Instead, she’s blown you off, which is the exact opposite of what she should have done. After having the initial conversation in which she agreed you should be paid more, she owes it to you to follow up with you in a real way, even if it’s just to explain that she can’t get the company to budge. (And ideally, at that point she’d also talk with you about other ways to keep you satisfied in your job, if money isn’t at her disposal.)

The way she’s handling this is really poor: While she might not be able to avoid telling you that you’re not likely to get a significant raise outside of the company’s normal salary evaluation procedures, she’s exacerbated that blow unnecessarily by also signaling to you that she doesn’t think the matter is worthy of a real discussion — which for many people will make it a much bigger blow.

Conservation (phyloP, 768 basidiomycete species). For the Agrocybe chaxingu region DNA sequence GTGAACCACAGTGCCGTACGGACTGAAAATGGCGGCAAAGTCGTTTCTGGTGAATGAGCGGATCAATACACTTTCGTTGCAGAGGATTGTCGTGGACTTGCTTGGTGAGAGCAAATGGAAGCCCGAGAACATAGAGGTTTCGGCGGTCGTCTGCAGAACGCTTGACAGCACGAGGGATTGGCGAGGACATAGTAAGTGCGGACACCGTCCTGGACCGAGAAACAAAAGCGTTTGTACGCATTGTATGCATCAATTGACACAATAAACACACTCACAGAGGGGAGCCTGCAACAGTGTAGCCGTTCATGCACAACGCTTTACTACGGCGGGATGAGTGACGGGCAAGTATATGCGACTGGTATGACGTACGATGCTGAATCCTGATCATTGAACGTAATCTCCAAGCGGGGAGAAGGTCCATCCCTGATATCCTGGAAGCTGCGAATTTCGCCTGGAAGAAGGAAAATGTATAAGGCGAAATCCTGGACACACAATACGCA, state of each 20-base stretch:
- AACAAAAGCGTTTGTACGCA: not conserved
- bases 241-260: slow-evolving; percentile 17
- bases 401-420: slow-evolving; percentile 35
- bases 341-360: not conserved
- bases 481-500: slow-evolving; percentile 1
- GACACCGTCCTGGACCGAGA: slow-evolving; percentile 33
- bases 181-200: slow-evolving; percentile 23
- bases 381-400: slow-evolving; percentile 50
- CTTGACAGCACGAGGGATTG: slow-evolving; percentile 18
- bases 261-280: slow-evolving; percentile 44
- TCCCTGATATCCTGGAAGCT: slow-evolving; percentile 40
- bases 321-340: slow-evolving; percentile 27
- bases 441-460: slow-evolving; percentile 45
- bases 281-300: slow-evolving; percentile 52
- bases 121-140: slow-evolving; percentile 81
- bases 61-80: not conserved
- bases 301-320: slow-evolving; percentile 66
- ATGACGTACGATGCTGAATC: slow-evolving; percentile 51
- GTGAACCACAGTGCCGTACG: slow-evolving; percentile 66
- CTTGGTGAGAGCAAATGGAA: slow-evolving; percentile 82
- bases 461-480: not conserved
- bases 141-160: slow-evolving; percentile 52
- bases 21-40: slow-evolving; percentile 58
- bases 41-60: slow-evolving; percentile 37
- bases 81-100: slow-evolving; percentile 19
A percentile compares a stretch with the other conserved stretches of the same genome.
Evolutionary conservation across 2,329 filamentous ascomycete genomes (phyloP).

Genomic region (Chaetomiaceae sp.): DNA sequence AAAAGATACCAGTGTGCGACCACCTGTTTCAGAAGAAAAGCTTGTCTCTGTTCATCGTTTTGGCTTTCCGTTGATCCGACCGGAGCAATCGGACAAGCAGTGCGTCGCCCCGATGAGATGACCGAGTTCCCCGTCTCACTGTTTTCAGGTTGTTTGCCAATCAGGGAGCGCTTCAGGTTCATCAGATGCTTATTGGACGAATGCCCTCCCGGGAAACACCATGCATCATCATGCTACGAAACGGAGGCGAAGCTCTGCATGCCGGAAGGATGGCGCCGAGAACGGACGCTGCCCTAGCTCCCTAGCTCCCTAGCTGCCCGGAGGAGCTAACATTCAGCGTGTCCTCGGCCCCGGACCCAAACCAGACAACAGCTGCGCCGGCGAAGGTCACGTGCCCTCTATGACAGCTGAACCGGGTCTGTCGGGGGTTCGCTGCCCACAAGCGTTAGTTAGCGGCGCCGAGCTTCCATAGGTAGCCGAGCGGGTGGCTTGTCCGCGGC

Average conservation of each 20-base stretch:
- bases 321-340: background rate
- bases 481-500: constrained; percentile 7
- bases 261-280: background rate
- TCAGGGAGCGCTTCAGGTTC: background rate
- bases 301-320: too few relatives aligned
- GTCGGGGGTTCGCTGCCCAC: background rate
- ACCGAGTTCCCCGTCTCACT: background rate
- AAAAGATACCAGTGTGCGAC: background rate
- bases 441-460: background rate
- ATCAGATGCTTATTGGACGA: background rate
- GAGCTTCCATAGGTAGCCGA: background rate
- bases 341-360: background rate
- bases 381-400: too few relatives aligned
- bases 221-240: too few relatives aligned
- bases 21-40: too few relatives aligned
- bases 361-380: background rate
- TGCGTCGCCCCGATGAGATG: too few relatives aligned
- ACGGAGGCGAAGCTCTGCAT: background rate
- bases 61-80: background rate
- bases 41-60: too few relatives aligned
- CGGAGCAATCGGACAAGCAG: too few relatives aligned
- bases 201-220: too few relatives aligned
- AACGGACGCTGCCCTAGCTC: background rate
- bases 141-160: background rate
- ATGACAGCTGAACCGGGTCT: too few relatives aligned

(And if she actually is planning to push for you to get a significant, higher-than-usual raise when merit raises are discussed, then she should be telling you that, not leaving you to feel blown off.)